ICS’s Rachael Stacom Talks MS at Wellness Symposium
A nonprofit organization founded in 2007, MS Hope for a Cure’s mission is to raise money to find a cure for MS and to support those individuals and their families living with the disease until a cure is found. During the online event, “Thinking Outside the Box: A New Approach to Wellness in MS,” Rachael and fellow presenter and medical psychologist David Rintell, Ed.D., spoke about self-management and quality of life for people with MS, as well as shared practical strategies for wellness.
Rachael, a multiple sclerosis-certified nurse practitioner with more than 20 years of experience working with people with MS, created ICS’ MS program, which has been designated an MS Society Partner in Care. Most recently, Rachael was recognized as a Hope Honoree by the National Multiple Sclerosis Society at the organization’s Dinner of Champions.
David, a medical psychologist, has more than 25 years of experience working with individuals, couples, and families living with MS. At Massachusetts General Hospital and Brigham and Womens’ Hospital in Boston, Dr. Rintell provided mental health care to children and adults with MS, while conducting research on the psychosocial impact of MS, mental health services for people with MS, and children with MS and their families.
MS and the impact of thinking
Both Rachael and David discussed how thinking can impact one’s life, and spoke about how an individual’s perspective on having MS can be integral to managing their condition on a daily basis and maintaining joy in life.
“We can experience a tree blossom and see it as a positive; we can see that tree blossom and see something negative,” said David. “There’s a lot of research that demonstrates how we think about our life experience has an impact on our physical health and mood.”
Living with MS
As part of their presentation, Rachael and David presented an image of a tree, bending due to strong wind gusts, but remaining in place. This, they said, illustrates how people with MS must be flexible in life.
“The tree is bending, as opposed to going against the wind,” Rachael said. “Flexibility in doing and thinking is important. Those with MS didn’t choose it, but we choose how to live with MS. This could also be true for the coronavirus pandemic. We didn’t choose for this to happen, but we can choose to live while it’s happening.”
MS and handling what can be controlled
Rachael and David further illustrated the importance of flexibility and impactful thinking for people living with MS by highlighting an exercise involving a box, where what can be controlled is placed inside the box, and what cannot remains outside of it.
They focused on two separate worksheets of “Pat,” a person diagnosed with MS. The first worksheet displayed items in and outside of the box before applying impactful thinking.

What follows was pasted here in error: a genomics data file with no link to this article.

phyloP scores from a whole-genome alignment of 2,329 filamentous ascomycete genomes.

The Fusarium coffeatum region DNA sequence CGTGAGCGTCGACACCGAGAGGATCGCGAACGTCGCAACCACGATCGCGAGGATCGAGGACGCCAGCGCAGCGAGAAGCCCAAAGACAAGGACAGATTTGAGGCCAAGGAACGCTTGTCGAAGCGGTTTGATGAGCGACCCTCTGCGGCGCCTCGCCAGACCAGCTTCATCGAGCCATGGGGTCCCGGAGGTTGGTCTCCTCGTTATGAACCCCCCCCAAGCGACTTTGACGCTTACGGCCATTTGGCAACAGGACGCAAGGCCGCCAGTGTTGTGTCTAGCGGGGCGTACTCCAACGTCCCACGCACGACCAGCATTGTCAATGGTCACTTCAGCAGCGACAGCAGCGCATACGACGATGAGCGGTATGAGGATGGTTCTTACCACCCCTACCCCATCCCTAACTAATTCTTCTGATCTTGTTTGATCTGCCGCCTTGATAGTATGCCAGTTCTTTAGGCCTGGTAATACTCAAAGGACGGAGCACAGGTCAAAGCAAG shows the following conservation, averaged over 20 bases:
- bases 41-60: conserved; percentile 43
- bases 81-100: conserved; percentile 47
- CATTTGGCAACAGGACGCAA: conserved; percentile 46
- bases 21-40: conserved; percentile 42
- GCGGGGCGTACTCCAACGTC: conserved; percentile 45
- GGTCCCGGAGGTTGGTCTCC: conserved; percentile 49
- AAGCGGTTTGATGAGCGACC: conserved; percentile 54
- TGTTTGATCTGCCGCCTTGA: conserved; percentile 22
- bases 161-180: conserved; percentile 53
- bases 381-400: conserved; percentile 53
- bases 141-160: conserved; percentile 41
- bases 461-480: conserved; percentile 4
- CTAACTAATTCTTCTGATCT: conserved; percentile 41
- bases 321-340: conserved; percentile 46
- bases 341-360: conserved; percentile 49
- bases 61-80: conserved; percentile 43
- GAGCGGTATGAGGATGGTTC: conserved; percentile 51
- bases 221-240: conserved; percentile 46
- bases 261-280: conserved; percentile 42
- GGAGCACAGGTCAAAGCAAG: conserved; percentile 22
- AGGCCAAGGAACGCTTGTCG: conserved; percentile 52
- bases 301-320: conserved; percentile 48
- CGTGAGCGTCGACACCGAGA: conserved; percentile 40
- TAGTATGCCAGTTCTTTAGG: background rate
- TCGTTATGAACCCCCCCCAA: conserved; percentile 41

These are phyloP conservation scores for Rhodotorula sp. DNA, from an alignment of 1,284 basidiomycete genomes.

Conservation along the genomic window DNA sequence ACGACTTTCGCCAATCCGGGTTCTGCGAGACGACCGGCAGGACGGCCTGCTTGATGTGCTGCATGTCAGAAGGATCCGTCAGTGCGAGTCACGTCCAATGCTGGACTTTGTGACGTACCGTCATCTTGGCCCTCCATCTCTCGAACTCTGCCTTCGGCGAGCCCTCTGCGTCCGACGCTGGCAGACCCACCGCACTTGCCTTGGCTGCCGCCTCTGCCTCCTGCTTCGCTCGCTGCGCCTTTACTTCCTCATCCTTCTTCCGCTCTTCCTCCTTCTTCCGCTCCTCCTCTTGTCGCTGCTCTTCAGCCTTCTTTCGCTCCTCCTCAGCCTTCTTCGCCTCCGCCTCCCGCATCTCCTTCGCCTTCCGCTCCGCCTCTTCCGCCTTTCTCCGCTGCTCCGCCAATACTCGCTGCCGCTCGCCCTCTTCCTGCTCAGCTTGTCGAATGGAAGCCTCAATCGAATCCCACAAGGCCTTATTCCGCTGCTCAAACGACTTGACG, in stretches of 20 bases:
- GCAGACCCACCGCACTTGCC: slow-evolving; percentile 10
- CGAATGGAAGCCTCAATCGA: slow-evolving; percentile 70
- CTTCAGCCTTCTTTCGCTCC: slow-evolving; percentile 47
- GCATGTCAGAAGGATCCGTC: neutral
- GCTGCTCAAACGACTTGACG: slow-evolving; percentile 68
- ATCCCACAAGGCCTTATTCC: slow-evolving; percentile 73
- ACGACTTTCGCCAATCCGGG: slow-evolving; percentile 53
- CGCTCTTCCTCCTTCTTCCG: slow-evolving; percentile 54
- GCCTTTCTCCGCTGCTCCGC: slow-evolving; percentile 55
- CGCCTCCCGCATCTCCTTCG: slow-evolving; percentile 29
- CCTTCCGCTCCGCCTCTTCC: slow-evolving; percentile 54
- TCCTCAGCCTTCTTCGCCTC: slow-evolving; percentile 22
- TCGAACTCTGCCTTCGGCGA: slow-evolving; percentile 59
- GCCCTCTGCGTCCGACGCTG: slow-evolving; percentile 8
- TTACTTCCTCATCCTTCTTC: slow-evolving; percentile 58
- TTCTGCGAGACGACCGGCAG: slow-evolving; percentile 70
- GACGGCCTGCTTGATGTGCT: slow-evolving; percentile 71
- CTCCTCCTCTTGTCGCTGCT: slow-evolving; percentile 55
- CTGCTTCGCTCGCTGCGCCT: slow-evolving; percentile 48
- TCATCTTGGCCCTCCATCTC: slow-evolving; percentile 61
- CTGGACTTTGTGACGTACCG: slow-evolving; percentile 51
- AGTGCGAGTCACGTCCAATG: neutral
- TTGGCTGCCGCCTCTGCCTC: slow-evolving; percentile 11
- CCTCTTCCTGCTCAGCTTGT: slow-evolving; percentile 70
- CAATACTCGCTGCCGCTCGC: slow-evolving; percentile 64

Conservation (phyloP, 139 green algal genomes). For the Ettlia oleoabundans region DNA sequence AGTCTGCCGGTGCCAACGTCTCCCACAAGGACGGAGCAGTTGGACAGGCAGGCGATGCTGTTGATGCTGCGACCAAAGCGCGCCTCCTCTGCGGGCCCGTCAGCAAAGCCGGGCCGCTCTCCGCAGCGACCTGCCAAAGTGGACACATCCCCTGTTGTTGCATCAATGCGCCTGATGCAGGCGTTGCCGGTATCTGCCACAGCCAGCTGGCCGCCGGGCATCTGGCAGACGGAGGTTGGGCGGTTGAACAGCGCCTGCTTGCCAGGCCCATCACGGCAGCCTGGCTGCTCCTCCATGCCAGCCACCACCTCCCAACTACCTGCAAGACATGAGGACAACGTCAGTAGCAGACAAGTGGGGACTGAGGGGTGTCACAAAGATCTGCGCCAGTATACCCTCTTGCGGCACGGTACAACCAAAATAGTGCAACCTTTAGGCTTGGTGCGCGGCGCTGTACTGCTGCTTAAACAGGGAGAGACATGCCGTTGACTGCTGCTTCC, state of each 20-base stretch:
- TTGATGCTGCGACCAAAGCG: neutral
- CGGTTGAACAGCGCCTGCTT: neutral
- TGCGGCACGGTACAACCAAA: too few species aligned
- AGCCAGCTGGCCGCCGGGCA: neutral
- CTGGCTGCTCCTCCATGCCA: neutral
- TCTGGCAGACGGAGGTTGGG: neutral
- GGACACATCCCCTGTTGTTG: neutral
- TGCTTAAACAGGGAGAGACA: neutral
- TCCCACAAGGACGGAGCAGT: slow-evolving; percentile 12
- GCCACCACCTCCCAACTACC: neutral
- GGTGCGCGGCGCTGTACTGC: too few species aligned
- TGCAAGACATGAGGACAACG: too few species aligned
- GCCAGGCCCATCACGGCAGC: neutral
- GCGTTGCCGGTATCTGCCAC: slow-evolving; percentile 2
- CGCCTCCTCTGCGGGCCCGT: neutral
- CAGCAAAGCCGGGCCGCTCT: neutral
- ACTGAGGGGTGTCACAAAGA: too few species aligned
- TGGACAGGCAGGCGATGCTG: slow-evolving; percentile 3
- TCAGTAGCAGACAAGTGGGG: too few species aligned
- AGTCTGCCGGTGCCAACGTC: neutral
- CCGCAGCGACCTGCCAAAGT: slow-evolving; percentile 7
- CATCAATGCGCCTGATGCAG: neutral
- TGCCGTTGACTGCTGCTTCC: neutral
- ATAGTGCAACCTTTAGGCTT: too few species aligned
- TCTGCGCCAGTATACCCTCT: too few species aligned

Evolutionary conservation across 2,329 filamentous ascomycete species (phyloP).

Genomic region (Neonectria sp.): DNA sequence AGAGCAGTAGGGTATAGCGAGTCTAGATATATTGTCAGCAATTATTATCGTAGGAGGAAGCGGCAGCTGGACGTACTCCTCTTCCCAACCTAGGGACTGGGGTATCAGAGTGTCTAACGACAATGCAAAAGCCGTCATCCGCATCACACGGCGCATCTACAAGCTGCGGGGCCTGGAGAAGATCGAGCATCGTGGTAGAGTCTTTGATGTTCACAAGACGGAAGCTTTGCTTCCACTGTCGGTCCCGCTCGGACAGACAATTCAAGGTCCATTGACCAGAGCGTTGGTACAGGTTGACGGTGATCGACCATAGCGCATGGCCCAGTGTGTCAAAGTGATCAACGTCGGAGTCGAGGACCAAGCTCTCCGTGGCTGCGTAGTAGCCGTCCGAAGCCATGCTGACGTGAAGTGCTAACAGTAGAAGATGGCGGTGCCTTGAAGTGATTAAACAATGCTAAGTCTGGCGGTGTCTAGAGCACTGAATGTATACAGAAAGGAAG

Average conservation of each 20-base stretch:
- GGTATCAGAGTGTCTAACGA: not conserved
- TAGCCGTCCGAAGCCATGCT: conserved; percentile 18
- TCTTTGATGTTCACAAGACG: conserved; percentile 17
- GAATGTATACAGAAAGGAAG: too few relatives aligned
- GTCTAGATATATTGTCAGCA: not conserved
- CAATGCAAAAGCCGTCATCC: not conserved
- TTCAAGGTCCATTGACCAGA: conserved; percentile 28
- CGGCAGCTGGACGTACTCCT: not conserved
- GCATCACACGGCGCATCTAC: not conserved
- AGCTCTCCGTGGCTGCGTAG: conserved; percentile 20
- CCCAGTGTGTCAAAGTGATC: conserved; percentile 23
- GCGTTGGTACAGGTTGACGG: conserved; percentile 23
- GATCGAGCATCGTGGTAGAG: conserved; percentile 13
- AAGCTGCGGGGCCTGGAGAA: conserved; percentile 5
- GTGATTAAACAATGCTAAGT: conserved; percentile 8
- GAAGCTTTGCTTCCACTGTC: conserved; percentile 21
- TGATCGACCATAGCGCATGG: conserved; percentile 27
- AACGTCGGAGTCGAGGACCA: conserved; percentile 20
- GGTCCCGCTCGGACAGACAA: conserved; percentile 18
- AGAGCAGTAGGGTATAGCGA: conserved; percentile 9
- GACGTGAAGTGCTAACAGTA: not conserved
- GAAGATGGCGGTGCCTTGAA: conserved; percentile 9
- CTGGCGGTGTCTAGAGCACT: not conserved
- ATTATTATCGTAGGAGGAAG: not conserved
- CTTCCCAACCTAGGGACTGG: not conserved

Several images, including a toilet, a person sitting on a couch, and a couple, were outside the box, due to Pat’s bladder and urination issues, social isolation as well as intimacy and sexuality complications.
“Once MS took his/her body over, it took over her life as well,” Rachael noted.
In the second worksheet, which highlights the result of Pat becoming more flexible and modifying his/her way of thinking, more images are inside the box or on the cusp, including the toilet and couple images.
Pat changed his/her thinking, and found a nurse practitioner with experience in sexual issues to address intimacy issues. Pat also decided that to avoid urination urges, he/she would use the bathroom earlier. In addition, the image of a person sitting in isolation on a couch from the first worksheet was replaced with a phone image on the second worksheet, all because Pat started calling family members, felt closer to people and eliminated isolation.
“Things were more in his/her control based on changes in thinking,” Rachael said.
“Pay attention to what your thoughts say to you,” David said. “If you change the doing, you can change the viewing.”
Questions surrounding MS
Asked about how people with MS can address personal challenges, especially during the COVID-19 crisis, David encouraged people to reflect on previous challenges and the solutions they discovered.
“People who have lived with MS know what it’s like to live with adversity and to overcome adversity,” David said. “Go back and say, what is in my toolbox?”
Another participant asked how one can engage family who are not supportive because they are overwhelmed themselves during the COVID-19 crisis.
Rachael noted that compassion and acknowledgement can go a long way. “Acknowledging that people are going through a lot, and saying, ‘I’m really sorry. It seems you have a lot going on and this is hard,’ I think that can go a long way. Depending on what you have on your plate, maybe you can also support them.”
To learn more about MS Hope for a Cure and to view the presentation, click here.
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The Independent is ICS’ official newsletter, featuring the latest stories around ICS, its members and staff, as well as news on what’s happening in the disability community at large.